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Don't Blink! - What You CAN Control today...

Without a timeline to guide us on the the CoronaVirus situation we need to rely on a strong leadership skillset to navigate us through the coming months. When I use the term ‘leadership’ I refer to your ability to positively influence those around you. We all need to step-up in our awareness & practice of self-leadership in order to help others.


Here’s a reminder of what those around you need:

  1. Communicate often, honestly & proactively – don’t wait until someone asks, people will be too scared to upset anyone, step into conversations often so everyone is kept informed and up to date.
  2. Be honest and consistent – when questioned give honest answers – if you don’t know the answer be up front. Avoiding difficult questions elevates people’s fears & anxieties.
  3. Check in on people’s mindsets – share your insights & strengthen connections – this will buffer the chaos and help reframe people’s perspectives.
  4. Be purposeful – not reactive. Have the patience and calmness to sit through a chaotic environment and make sound decisions. Don’t make 100 frantic reactions, try proactive, purposeful decision-making.
  5. Give them the ‘Why’ – a great trigger for anxiety during change is lack of understanding. Explain why you have chosen decisions in order to bring everyone else on your journey.
  6. Focus on what you CAN control – your responses, attitude, behaviours, words and actions. Be proactive rather than reactive.
  7. Listen – what are everyone’s greatest fears, discuss these to see if you can create strategies to minimise these and lower anxieties.
  8. Share key learning moments – uncertainty creates resilience. As we front each problem we grow skills and resilience which strengthens us for the next challenge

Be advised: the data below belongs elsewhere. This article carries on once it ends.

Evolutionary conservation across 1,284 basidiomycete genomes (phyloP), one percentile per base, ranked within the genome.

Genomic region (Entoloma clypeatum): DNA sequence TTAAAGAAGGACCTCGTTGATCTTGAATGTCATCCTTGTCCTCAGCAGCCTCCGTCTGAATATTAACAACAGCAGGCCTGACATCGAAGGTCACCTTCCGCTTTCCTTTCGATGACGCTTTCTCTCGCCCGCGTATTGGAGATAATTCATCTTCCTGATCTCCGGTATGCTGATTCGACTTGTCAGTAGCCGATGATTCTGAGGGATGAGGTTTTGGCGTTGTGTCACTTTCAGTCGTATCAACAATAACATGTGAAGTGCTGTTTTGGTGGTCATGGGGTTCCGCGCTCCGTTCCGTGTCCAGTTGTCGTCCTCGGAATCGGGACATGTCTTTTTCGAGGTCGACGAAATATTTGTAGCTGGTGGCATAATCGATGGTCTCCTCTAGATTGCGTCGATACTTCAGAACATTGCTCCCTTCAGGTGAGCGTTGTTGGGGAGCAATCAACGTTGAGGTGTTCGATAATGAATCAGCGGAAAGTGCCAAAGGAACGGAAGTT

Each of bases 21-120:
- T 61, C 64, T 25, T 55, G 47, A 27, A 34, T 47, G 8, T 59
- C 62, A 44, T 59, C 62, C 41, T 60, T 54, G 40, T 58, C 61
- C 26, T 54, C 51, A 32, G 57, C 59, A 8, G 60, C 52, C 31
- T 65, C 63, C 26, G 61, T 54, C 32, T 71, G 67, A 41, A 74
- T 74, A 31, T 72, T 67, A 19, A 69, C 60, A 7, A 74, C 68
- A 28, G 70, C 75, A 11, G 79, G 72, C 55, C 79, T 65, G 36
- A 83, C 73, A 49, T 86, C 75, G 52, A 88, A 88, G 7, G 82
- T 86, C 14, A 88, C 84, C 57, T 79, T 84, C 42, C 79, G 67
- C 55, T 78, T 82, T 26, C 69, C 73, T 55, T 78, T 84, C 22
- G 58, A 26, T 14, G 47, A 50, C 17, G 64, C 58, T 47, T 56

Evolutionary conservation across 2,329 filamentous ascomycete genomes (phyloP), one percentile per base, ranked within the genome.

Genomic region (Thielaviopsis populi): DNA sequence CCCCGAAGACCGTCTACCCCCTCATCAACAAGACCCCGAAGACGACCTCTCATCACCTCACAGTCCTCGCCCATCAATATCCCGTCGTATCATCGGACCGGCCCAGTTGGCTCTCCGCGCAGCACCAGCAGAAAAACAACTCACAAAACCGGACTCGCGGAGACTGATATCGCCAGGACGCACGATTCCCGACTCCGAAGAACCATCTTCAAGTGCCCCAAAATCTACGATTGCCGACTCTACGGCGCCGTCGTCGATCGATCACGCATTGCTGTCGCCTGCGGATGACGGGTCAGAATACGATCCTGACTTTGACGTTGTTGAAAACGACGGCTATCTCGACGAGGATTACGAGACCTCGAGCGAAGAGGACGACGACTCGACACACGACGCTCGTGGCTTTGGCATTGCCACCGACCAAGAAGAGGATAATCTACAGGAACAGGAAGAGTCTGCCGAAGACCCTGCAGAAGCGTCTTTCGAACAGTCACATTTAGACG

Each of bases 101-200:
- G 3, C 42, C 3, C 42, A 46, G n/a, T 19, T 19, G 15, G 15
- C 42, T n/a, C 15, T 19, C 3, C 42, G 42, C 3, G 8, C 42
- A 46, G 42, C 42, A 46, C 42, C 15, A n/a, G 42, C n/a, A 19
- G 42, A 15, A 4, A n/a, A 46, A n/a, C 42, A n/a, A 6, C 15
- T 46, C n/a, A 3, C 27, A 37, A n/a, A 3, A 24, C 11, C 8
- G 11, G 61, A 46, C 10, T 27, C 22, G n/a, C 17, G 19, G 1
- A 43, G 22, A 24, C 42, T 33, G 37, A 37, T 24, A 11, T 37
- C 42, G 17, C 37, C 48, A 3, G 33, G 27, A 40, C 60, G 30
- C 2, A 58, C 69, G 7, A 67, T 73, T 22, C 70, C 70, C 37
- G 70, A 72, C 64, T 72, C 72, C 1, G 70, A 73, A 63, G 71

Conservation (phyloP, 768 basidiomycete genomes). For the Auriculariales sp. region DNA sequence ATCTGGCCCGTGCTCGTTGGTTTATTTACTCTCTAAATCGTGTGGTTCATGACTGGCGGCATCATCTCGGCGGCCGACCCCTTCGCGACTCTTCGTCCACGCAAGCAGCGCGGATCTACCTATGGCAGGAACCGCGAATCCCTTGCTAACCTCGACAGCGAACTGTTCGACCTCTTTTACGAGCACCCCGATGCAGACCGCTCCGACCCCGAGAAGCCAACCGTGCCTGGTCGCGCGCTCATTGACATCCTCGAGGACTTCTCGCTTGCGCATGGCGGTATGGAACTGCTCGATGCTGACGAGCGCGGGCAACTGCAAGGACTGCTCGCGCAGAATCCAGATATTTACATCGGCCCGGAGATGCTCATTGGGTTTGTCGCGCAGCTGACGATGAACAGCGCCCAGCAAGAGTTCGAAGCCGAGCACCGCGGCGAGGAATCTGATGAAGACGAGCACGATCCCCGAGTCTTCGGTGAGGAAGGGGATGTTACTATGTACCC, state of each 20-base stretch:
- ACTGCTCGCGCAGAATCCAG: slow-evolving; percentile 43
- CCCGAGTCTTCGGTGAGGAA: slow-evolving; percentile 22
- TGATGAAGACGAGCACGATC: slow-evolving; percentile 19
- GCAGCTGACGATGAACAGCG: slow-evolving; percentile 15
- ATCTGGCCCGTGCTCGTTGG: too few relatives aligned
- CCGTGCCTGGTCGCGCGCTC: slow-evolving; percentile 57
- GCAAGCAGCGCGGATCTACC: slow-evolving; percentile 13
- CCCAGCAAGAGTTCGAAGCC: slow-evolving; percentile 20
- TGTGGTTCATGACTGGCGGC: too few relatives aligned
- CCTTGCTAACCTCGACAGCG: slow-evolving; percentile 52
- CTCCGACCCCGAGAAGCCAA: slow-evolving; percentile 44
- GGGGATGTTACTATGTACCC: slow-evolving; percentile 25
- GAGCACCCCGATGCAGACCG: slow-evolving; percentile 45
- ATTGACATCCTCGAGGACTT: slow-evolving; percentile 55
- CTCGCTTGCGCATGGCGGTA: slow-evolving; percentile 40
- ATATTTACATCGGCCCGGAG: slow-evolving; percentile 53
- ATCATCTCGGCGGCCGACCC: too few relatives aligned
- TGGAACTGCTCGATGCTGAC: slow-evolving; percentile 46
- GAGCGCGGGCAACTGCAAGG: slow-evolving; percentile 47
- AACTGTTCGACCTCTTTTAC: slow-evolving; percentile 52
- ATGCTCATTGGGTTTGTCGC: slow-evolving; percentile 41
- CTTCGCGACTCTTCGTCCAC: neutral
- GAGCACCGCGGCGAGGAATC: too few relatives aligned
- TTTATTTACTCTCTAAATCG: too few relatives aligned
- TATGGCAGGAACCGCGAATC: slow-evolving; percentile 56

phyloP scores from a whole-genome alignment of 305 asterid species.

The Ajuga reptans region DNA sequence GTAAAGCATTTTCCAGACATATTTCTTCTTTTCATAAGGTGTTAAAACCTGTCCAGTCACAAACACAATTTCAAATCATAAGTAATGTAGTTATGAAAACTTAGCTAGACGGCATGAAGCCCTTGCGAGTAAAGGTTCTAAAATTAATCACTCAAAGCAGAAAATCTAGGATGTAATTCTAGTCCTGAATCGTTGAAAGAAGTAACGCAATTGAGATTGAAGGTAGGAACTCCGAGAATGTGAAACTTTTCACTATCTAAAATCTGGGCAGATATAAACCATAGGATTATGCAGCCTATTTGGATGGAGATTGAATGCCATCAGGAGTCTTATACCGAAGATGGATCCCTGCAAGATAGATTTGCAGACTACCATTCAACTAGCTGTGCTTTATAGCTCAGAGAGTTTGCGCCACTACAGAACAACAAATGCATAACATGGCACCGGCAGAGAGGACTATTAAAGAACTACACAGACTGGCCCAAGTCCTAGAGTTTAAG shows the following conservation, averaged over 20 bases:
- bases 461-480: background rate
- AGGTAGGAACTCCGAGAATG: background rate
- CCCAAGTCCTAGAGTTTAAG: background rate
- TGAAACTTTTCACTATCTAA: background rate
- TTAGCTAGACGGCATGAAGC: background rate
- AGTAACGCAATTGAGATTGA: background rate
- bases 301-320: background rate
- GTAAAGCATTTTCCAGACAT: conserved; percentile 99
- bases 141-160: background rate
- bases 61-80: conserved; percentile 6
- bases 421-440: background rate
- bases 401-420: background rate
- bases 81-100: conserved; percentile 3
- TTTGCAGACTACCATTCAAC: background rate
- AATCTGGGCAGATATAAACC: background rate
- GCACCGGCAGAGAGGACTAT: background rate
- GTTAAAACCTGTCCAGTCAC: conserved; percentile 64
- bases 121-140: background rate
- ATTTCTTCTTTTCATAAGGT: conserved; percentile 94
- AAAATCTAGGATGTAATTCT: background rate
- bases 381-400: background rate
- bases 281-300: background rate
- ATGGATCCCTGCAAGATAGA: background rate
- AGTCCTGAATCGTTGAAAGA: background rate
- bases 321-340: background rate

9. Prepare for every possibility – have a backup plan A, and a backup plan B, to reduce stress and anxiety.
  10. Be ready to accept change – if change is here, step in so you can adapt quicker; when we push back we create further anxiety & a more drawn out process through lack of acceptance.
  11. You are on stage – people will look to you for direction on how they should think, feel, act and behave (just like we look to the flight attendants when we hit turbulence when flying), keep calm, lead with dignity. Times of uncertainty will reveal your maturity as a leader. How can you help others?
  12. Try not to overthink – curiosity is good at times but damaging if it’s obsessive.
  13. It’s not all about me – the leaders who will thrive will be those with minimal egos who see their real purpose as enabling those around them to be their best.
Uncertainty is difficult and a lot of us handle it poorly. Some people freeze, some go extremely quiet, and some melt down completely. Our job as leaders in times of uncertainty is not to blink. Provide an anchor point which remains strong and consistent to help others stay positive & accepting of the change around them. We all need to practice self-leadership, starting today.